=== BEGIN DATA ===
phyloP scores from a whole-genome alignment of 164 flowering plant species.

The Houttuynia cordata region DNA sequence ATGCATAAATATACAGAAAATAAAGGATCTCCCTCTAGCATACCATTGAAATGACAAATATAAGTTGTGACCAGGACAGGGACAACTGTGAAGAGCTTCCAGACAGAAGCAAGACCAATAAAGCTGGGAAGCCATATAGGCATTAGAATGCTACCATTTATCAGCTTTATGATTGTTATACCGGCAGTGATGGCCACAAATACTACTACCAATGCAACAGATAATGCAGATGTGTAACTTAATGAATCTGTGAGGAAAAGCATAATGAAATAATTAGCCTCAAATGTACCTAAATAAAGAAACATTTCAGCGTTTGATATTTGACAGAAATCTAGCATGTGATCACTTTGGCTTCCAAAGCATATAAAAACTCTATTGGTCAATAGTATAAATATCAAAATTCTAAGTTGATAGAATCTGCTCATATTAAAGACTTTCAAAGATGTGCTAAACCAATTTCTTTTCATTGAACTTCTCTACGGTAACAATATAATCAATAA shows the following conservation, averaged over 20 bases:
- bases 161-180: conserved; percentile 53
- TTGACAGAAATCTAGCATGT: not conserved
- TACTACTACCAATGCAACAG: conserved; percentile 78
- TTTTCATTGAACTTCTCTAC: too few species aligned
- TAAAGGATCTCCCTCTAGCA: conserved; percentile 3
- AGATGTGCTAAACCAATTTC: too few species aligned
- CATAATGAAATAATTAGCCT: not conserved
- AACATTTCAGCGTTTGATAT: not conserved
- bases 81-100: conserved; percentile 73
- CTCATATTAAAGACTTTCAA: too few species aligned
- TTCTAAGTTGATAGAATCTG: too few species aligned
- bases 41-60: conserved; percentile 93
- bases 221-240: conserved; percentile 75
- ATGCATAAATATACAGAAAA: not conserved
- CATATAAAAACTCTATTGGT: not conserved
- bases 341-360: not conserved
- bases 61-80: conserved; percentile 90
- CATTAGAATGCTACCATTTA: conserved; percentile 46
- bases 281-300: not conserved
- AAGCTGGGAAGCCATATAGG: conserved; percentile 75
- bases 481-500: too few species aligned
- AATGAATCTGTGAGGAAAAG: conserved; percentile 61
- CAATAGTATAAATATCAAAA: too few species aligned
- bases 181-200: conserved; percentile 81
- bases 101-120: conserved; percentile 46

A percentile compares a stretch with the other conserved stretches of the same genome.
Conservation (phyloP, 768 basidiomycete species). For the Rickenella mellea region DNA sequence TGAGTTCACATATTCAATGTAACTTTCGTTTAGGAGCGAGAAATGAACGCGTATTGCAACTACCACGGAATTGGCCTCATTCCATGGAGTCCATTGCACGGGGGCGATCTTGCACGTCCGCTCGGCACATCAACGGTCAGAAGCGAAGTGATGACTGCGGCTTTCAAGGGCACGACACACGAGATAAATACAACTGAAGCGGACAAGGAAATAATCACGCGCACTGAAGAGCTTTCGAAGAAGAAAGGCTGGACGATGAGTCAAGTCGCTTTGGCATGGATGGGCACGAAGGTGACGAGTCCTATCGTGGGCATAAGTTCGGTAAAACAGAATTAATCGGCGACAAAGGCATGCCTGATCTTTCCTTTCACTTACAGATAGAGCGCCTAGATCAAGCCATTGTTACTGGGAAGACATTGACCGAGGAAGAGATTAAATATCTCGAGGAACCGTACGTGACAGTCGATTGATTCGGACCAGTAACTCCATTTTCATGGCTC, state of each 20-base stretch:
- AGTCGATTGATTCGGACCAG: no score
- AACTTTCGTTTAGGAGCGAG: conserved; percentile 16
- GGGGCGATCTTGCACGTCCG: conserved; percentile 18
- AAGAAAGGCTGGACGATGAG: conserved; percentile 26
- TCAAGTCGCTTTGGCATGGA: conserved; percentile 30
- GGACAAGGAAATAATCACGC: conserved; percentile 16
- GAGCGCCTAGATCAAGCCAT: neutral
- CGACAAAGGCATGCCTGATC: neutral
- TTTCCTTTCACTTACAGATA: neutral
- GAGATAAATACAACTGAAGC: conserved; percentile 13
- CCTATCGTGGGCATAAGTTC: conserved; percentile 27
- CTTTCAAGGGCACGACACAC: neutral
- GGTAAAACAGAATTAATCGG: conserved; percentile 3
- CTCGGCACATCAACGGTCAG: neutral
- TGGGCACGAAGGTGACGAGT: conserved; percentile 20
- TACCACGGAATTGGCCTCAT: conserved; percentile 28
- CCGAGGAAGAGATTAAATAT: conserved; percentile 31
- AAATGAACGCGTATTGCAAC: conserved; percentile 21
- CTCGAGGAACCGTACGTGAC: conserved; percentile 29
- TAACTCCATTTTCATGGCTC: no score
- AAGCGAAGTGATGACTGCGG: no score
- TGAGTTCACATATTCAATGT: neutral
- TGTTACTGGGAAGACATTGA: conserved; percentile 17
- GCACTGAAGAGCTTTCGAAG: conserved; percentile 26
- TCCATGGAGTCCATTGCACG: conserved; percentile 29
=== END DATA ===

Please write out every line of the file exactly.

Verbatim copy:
phyloP scores from a whole-genome alignment of 164 flowering plant species.

The Houttuynia cordata region DNA sequence ATGCATAAATATACAGAAAATAAAGGATCTCCCTCTAGCATACCATTGAAATGACAAATATAAGTTGTGACCAGGACAGGGACAACTGTGAAGAGCTTCCAGACAGAAGCAAGACCAATAAAGCTGGGAAGCCATATAGGCATTAGAATGCTACCATTTATCAGCTTTATGATTGTTATACCGGCAGTGATGGCCACAAATACTACTACCAATGCAACAGATAATGCAGATGTGTAACTTAATGAATCTGTGAGGAAAAGCATAATGAAATAATTAGCCTCAAATGTACCTAAATAAAGAAACATTTCAGCGTTTGATATTTGACAGAAATCTAGCATGTGATCACTTTGGCTTCCAAAGCATATAAAAACTCTATTGGTCAATAGTATAAATATCAAAATTCTAAGTTGATAGAATCTGCTCATATTAAAGACTTTCAAAGATGTGCTAAACCAATTTCTTTTCATTGAACTTCTCTACGGTAACAATATAATCAATAA shows the following conservation, averaged over 20 bases:
- bases 161-180: conserved; percentile 53
- TTGACAGAAATCTAGCATGT: not conserved
- TACTACTACCAATGCAACAG: conserved; percentile 78
- TTTTCATTGAACTTCTCTAC: too few species aligned
- TAAAGGATCTCCCTCTAGCA: conserved; percentile 3
- AGATGTGCTAAACCAATTTC: too few species aligned
- CATAATGAAATAATTAGCCT: not conserved
- AACATTTCAGCGTTTGATAT: not conserved
- bases 81-100: conserved; percentile 73
- CTCATATTAAAGACTTTCAA: too few species aligned
- TTCTAAGTTGATAGAATCTG: too few species aligned
- bases 41-60: conserved; percentile 93
- bases 221-240: conserved; percentile 75
- ATGCATAAATATACAGAAAA: not conserved
- CATATAAAAACTCTATTGGT: not conserved
- bases 341-360: not conserved
- bases 61-80: conserved; percentile 90
- CATTAGAATGCTACCATTTA: conserved; percentile 46
- bases 281-300: not conserved
- AAGCTGGGAAGCCATATAGG: conserved; percentile 75
- bases 481-500: too few species aligned
- AATGAATCTGTGAGGAAAAG: conserved; percentile 61
- CAATAGTATAAATATCAAAA: too few species aligned
- bases 181-200: conserved; percentile 81
- bases 101-120: conserved; percentile 46

A percentile compares a stretch with the other conserved stretches of the same genome.
Conservation (phyloP, 768 basidiomycete species). For the Rickenella mellea region DNA sequence TGAGTTCACATATTCAATGTAACTTTCGTTTAGGAGCGAGAAATGAACGCGTATTGCAACTACCACGGAATTGGCCTCATTCCATGGAGTCCATTGCACGGGGGCGATCTTGCACGTCCGCTCGGCACATCAACGGTCAGAAGCGAAGTGATGACTGCGGCTTTCAAGGGCACGACACACGAGATAAATACAACTGAAGCGGACAAGGAAATAATCACGCGCACTGAAGAGCTTTCGAAGAAGAAAGGCTGGACGATGAGTCAAGTCGCTTTGGCATGGATGGGCACGAAGGTGACGAGTCCTATCGTGGGCATAAGTTCGGTAAAACAGAATTAATCGGCGACAAAGGCATGCCTGATCTTTCCTTTCACTTACAGATAGAGCGCCTAGATCAAGCCATTGTTACTGGGAAGACATTGACCGAGGAAGAGATTAAATATCTCGAGGAACCGTACGTGACAGTCGATTGATTCGGACCAGTAACTCCATTTTCATGGCTC, state of each 20-base stretch:
- AGTCGATTGATTCGGACCAG: no score
- AACTTTCGTTTAGGAGCGAG: conserved; percentile 16
- GGGGCGATCTTGCACGTCCG: conserved; percentile 18
- AAGAAAGGCTGGACGATGAG: conserved; percentile 26
- TCAAGTCGCTTTGGCATGGA: conserved; percentile 30
- GGACAAGGAAATAATCACGC: conserved; percentile 16
- GAGCGCCTAGATCAAGCCAT: neutral
- CGACAAAGGCATGCCTGATC: neutral
- TTTCCTTTCACTTACAGATA: neutral
- GAGATAAATACAACTGAAGC: conserved; percentile 13
- CCTATCGTGGGCATAAGTTC: conserved; percentile 27
- CTTTCAAGGGCACGACACAC: neutral
- GGTAAAACAGAATTAATCGG: conserved; percentile 3
- CTCGGCACATCAACGGTCAG: neutral
- TGGGCACGAAGGTGACGAGT: conserved; percentile 20
- TACCACGGAATTGGCCTCAT: conserved; percentile 28
- CCGAGGAAGAGATTAAATAT: conserved; percentile 31
- AAATGAACGCGTATTGCAAC: conserved; percentile 21
- CTCGAGGAACCGTACGTGAC: conserved; percentile 29
- TAACTCCATTTTCATGGCTC: no score
- AAGCGAAGTGATGACTGCGG: no score
- TGAGTTCACATATTCAATGT: neutral
- TGTTACTGGGAAGACATTGA: conserved; percentile 17
- GCACTGAAGAGCTTTCGAAG: conserved; percentile 26
- TCCATGGAGTCCATTGCACG: conserved; percentile 29